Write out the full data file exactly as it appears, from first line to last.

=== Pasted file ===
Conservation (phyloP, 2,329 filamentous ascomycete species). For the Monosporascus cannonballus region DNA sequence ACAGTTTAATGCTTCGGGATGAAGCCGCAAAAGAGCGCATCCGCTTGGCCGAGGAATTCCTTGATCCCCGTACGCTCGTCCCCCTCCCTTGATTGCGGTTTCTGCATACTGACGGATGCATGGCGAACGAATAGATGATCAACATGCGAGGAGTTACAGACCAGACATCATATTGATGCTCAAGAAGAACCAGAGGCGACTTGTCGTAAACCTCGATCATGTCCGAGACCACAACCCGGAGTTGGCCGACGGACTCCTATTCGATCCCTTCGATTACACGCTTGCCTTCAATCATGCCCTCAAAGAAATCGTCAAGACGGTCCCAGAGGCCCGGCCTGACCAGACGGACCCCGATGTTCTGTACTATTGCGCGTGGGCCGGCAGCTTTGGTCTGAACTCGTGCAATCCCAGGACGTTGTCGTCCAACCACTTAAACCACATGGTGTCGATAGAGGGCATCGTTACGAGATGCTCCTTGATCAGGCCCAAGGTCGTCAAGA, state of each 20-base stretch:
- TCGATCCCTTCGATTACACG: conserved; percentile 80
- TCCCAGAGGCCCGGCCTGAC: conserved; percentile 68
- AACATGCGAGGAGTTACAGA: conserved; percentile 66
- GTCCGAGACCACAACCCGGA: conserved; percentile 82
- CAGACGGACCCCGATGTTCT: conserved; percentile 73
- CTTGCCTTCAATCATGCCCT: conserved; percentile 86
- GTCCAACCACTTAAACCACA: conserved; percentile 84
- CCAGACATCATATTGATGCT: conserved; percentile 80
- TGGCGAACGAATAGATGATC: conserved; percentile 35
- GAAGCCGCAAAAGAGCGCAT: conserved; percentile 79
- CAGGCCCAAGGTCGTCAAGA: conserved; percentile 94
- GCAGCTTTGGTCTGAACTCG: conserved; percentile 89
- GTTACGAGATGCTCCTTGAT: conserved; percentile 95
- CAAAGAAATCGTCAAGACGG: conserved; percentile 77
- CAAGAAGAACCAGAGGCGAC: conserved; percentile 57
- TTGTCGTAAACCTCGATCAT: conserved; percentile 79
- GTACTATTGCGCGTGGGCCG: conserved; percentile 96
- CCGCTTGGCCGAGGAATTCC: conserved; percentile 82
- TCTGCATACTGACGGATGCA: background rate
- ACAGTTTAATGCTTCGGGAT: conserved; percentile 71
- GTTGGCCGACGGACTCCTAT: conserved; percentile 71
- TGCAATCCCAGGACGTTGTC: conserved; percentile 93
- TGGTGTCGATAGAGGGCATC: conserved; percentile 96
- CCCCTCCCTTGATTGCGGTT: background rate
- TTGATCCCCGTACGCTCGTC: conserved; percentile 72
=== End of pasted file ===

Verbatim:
Conservation (phyloP, 2,329 filamentous ascomycete species). For the Monosporascus cannonballus region DNA sequence ACAGTTTAATGCTTCGGGATGAAGCCGCAAAAGAGCGCATCCGCTTGGCCGAGGAATTCCTTGATCCCCGTACGCTCGTCCCCCTCCCTTGATTGCGGTTTCTGCATACTGACGGATGCATGGCGAACGAATAGATGATCAACATGCGAGGAGTTACAGACCAGACATCATATTGATGCTCAAGAAGAACCAGAGGCGACTTGTCGTAAACCTCGATCATGTCCGAGACCACAACCCGGAGTTGGCCGACGGACTCCTATTCGATCCCTTCGATTACACGCTTGCCTTCAATCATGCCCTCAAAGAAATCGTCAAGACGGTCCCAGAGGCCCGGCCTGACCAGACGGACCCCGATGTTCTGTACTATTGCGCGTGGGCCGGCAGCTTTGGTCTGAACTCGTGCAATCCCAGGACGTTGTCGTCCAACCACTTAAACCACATGGTGTCGATAGAGGGCATCGTTACGAGATGCTCCTTGATCAGGCCCAAGGTCGTCAAGA, state of each 20-base stretch:
- TCGATCCCTTCGATTACACG: conserved; percentile 80
- TCCCAGAGGCCCGGCCTGAC: conserved; percentile 68
- AACATGCGAGGAGTTACAGA: conserved; percentile 66
- GTCCGAGACCACAACCCGGA: conserved; percentile 82
- CAGACGGACCCCGATGTTCT: conserved; percentile 73
- CTTGCCTTCAATCATGCCCT: conserved; percentile 86
- GTCCAACCACTTAAACCACA: conserved; percentile 84
- CCAGACATCATATTGATGCT: conserved; percentile 80
- TGGCGAACGAATAGATGATC: conserved; percentile 35
- GAAGCCGCAAAAGAGCGCAT: conserved; percentile 79
- CAGGCCCAAGGTCGTCAAGA: conserved; percentile 94
- GCAGCTTTGGTCTGAACTCG: conserved; percentile 89
- GTTACGAGATGCTCCTTGAT: conserved; percentile 95
- CAAAGAAATCGTCAAGACGG: conserved; percentile 77
- CAAGAAGAACCAGAGGCGAC: conserved; percentile 57
- TTGTCGTAAACCTCGATCAT: conserved; percentile 79
- GTACTATTGCGCGTGGGCCG: conserved; percentile 96
- CCGCTTGGCCGAGGAATTCC: conserved; percentile 82
- TCTGCATACTGACGGATGCA: background rate
- ACAGTTTAATGCTTCGGGAT: conserved; percentile 71
- GTTGGCCGACGGACTCCTAT: conserved; percentile 71
- TGCAATCCCAGGACGTTGTC: conserved; percentile 93
- TGGTGTCGATAGAGGGCATC: conserved; percentile 96
- CCCCTCCCTTGATTGCGGTT: background rate
- TTGATCCCCGTACGCTCGTC: conserved; percentile 72